Jose Garces, who has been parlaying his status as an Iron Chef on the Food Network to build a dining empire, will open three restaurants at Revel Atlantic City, the $2.4 billion megacasino scheduled to open in the spring.

The project catapults Garces, already the city's most prominent celebrity chef, to yet another level. Few restaurateurs have grown as quickly as Garces, 39, who opened Amada, on Chestnut Street, in 2005, and won his national television deal nearly two years ago.

Garces owns seven restaurants in Philadelphia (with an eighth on the way next year), is a partner in a Chicago restaurant, operates a catering division, and sells a line of branded foods. He manages a hotel's food-and-beverage operation in Scottsdale, Ariz., and is rumored to be doing the same at a posh hotel in Palm Springs, Calif. - all moves that prompted him to recently drop restaurant from the name of his company, once known as Garces Restaurant Group.

Construction is under way on supersized versions of his Old City Spanish tapas restaurant, Amada, and his Rittenhouse Square pub, Village Whiskey, as well as a taco stand, based on his Guapos Tacos truck, next to Revel's gaming floor.

Revel, being erected on the beach at New Jersey Avenue and due to open fully by May 15, will have eight other restaurants; no other operators have been identified.

To say Garces is a workaholic is understatement - a whirlwind of national appearances tucked into trips to New York City for Iron Chef tapings and business meetings around the country; he bought a Bucks County farm ostensibly as a weekend retreat. He renovated the farmhouse, yes, but also hired a farmer and turned its 40 acres into a supplier for his restaurants.

"It wasn't really a hard decision to join this project," said Garces. "I've been along for the ride since [planning began in] 2008. I'm a fan of the ownership and I believe in what they're doing: It's elevated pure fun."

Although a casino experience may exude pure fun, expanding a fine-dining empire even 60 miles from the home base is a challenge.

Asked how he will maintain quality over a far-flung empire, Garces said: "Hire the best people." He will need 250 employees for Atlantic City, his representative said, bringing his payroll to about 850 employees.

Staffing is only one part of the issue.

"Besides the quality control, you have different regulations, liquor codes, pricing concerns, the availability of different foods, different work habits, union environment," said Barry Gutin, who with business partner Larry Cohen expanded Cuba Libre to Atlantic City in 2004, to Orlando in 2008, and to Washington last year - all cities easily accessed by plane or train.

Garces' rise out of Philadelphia follows that of his former employer, Stephen Starr, who owns 20 restaurants in Philadelphia, two in Atlantic City, two in Florida, one planned for Washington, and - as of this weekend - three in New York City, plus a catering division. Garces, a Chicago native, got his Philadelphia start at Alma de Cuba near Rittenhouse Square.

Garces is the latest Philadelphia restaurateur to taste the Atlantic City casino market, following Georges Perrier and Chris Scarduzio (Mia, Scarduzio's), Gutin and Cohen (Cuba Libre), Starr (Buddakan, Continental), Michael Schulson (Izakaya), and Susanna Foo (the now-closed Suilan). Atlantic City, Las Vegas, Miami, and other resort areas use celebrity chefs, such as Bobby Flay, Michael Mina, and Wolfgang Puck, to lure patrons.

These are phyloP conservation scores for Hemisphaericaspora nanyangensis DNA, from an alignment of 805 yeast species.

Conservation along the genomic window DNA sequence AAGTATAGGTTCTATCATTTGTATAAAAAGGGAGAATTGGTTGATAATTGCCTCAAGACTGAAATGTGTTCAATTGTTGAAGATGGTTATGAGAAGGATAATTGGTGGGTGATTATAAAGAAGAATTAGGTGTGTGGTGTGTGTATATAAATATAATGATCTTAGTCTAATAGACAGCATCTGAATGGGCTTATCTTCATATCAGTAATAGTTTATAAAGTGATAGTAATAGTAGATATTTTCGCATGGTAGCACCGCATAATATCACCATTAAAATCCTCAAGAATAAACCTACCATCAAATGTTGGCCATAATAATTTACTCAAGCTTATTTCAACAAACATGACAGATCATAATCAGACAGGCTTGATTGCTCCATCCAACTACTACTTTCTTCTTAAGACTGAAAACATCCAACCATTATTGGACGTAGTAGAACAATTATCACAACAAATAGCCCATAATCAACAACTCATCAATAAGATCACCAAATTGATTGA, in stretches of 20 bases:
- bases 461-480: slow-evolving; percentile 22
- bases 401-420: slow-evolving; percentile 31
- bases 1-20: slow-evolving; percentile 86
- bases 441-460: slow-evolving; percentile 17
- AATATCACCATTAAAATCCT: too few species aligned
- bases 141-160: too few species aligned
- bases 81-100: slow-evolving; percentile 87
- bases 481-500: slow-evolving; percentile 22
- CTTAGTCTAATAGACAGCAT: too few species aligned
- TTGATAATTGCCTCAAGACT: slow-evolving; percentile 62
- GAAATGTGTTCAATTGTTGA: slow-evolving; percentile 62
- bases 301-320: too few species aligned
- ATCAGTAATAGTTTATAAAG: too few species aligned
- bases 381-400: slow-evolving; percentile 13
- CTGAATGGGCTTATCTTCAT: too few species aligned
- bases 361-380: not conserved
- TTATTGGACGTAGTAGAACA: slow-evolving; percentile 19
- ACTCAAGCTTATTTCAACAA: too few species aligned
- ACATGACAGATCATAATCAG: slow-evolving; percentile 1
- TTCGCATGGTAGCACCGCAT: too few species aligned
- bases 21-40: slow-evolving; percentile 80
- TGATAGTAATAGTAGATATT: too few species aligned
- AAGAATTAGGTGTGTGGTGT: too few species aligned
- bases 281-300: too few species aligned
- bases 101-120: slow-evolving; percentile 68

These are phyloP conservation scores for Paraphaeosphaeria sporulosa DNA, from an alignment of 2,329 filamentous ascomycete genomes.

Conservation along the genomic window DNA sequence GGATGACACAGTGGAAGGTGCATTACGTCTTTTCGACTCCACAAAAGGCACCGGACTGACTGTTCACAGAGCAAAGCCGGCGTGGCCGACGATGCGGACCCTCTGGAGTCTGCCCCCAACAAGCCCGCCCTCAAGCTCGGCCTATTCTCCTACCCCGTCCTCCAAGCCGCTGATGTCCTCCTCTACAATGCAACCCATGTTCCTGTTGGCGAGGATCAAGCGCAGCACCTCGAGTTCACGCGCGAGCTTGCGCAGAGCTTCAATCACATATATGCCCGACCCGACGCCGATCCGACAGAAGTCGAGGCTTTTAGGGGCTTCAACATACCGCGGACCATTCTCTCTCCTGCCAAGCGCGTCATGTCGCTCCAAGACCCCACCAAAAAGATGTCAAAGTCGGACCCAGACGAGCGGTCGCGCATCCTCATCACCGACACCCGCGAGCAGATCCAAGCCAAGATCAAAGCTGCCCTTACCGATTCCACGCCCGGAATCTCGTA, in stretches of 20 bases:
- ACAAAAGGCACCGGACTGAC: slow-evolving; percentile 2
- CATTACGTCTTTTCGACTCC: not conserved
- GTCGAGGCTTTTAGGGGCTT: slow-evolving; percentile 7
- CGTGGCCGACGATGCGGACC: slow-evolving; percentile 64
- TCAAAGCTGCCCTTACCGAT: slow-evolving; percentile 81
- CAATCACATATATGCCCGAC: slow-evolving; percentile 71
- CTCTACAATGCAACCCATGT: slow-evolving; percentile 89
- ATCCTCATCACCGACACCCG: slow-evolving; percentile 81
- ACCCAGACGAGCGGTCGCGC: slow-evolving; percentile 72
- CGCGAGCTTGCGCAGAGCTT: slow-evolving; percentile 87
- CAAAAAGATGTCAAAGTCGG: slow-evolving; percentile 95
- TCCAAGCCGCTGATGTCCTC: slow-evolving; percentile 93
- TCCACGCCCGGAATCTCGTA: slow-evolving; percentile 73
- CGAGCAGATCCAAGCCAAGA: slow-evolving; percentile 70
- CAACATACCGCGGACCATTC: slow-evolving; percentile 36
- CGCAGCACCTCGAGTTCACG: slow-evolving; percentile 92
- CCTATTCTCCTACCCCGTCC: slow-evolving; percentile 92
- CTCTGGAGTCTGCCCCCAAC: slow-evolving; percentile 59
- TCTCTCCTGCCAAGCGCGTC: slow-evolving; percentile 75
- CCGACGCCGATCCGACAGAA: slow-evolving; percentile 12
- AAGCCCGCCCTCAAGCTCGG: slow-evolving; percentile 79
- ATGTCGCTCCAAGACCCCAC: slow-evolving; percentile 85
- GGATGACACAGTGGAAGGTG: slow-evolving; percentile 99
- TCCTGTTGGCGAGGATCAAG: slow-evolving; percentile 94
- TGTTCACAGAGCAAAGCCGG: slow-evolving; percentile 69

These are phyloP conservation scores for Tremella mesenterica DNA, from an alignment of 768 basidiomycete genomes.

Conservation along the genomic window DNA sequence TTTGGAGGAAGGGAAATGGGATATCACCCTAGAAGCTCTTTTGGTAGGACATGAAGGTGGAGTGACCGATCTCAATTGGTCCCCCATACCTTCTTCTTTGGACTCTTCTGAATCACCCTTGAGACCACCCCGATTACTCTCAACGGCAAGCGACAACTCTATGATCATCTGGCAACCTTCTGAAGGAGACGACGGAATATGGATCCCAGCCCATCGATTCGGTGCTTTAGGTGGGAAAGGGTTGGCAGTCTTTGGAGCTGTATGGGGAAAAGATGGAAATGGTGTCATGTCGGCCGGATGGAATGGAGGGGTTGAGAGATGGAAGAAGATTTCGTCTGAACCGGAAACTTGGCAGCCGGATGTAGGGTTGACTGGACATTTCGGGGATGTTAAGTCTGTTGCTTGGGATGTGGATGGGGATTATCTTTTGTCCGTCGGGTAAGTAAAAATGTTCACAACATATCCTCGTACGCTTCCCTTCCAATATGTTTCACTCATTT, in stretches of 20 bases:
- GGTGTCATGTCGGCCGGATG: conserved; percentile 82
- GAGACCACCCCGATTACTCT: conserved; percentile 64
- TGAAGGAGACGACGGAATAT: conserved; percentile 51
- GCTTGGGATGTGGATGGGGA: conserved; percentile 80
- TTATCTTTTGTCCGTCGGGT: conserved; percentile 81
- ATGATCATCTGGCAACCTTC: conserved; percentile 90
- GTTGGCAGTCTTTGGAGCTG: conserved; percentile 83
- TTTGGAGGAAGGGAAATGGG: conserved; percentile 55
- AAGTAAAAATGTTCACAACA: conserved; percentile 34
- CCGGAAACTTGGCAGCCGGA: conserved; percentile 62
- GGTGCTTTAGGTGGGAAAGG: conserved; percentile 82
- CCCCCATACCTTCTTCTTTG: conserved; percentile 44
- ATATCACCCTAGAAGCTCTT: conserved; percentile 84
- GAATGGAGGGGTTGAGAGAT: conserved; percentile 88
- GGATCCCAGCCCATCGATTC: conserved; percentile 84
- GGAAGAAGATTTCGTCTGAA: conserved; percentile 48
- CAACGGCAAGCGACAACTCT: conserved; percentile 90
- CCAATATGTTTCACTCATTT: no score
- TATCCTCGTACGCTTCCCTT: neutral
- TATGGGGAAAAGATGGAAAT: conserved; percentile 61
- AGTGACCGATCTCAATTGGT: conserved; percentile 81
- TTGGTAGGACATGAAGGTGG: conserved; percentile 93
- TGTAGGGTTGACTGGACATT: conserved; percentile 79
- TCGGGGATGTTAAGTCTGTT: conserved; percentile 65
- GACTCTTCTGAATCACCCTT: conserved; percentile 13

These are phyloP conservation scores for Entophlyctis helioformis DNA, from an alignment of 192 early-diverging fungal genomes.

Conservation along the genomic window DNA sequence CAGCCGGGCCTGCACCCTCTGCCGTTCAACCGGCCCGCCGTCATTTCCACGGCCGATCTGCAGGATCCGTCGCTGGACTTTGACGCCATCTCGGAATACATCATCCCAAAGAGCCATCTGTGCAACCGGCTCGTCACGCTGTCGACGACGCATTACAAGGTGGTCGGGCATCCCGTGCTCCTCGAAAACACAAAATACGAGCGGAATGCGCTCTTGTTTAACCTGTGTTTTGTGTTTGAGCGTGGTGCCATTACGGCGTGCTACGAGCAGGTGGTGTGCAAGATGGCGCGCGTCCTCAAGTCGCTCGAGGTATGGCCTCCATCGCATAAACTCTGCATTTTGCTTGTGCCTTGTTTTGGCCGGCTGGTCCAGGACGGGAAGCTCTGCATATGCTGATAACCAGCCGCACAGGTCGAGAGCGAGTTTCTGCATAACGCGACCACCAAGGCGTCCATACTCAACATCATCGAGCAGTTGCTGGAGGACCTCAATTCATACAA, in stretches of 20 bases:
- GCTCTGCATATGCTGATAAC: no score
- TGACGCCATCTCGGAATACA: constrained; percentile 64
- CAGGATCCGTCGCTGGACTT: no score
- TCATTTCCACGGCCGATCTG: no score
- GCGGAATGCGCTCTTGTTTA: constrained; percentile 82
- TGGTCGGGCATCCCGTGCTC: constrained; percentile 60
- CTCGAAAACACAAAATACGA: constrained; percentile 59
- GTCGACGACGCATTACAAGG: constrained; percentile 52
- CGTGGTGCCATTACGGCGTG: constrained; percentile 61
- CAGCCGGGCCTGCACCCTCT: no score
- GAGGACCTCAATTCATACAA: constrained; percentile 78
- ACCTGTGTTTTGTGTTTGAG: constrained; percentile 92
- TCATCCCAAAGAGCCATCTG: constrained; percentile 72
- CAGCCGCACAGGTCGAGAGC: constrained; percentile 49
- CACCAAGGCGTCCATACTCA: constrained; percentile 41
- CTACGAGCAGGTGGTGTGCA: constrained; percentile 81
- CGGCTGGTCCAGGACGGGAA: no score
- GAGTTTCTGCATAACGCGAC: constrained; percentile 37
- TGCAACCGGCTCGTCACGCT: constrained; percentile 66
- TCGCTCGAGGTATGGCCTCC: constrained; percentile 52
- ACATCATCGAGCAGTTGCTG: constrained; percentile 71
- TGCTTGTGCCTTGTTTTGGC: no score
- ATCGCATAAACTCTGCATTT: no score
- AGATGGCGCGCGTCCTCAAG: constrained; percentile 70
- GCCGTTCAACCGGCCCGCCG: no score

Restaurateur Danny Meyer said he has resisted expanding his white-tablecloth world outside of New York City, where his Union Square Hospitality Group operates such destinations as Union Square Cafe, Gramercy Tavern, Eleven Madison Park, and the Modern. He's taken only Shake Shack, a string of burger shops, nationally; coincidentally, a Shake Shack is expected to open next summer at 20th and Sansom Streets, across from Garces' Village Whiskey.

"I've never been able to cross the Rubicon," said Meyer, who said he has great admiration for Garces. Though he insists that some restaurateurs (namely Thomas Keller and Daniel Boulud) adroitly spread their brands across the time zones, he said he is stumped at how to do it while "maintaining solid relationships with staff, guests, and the community." As a New Yorker, "I also think that I'm maybe overly sensitive how it feels for somebody to bring their brand from afar into someone else's city," he said. "It can be done and has been done, if they commit themselves to bringing their own managers and not hiring fly-by-night help."

Garces plans to send Philadelphia-trained managers to Revel, a practice that Starr and Cuba Libre follow. Atlantic City has a solid employment base, as well.

What Garces has planned for Revel seems nothing short of lavish. An 11,000-square-foot Amada, nearly twice the size of his first restaurant on Chestnut Street, will feature views of the Atlantic Ocean and flamenco performances daily. The Village Whiskey, on Revel's city side, will be able to handle parties larger than four, unlike the original at 20th and Sansom Streets. Distrito Cantina, a variation of his University City restaurant, is the name of the Mexican themer, which will specialize in tequila.

Garces recently opened a Village Whiskey-like bar and a branded Garces Trading Co. coffee shop at the Saguaro, a luxury hotel in Scottsdale, Ariz. A branch of Distrito is also planned there.

The Saguaro deal is a management one; his company is also handling the Scottsdale hotel's catering, banquets and room service, he said.

Closer to home, Garces said his sole 2012 opening will be Frohmans Wursthaus, a beer-and-brats spot at 13th and Chancellor Streets. Besides Amada, Distrito, Garces Trading Co., and Village Whiskey, Garces also owns Tinto, Chifa, and JG Domestic, and is a partner in the Chicago restaurant Mercat a la Planxa.

Contact Michael Klein at mklein@philly.com.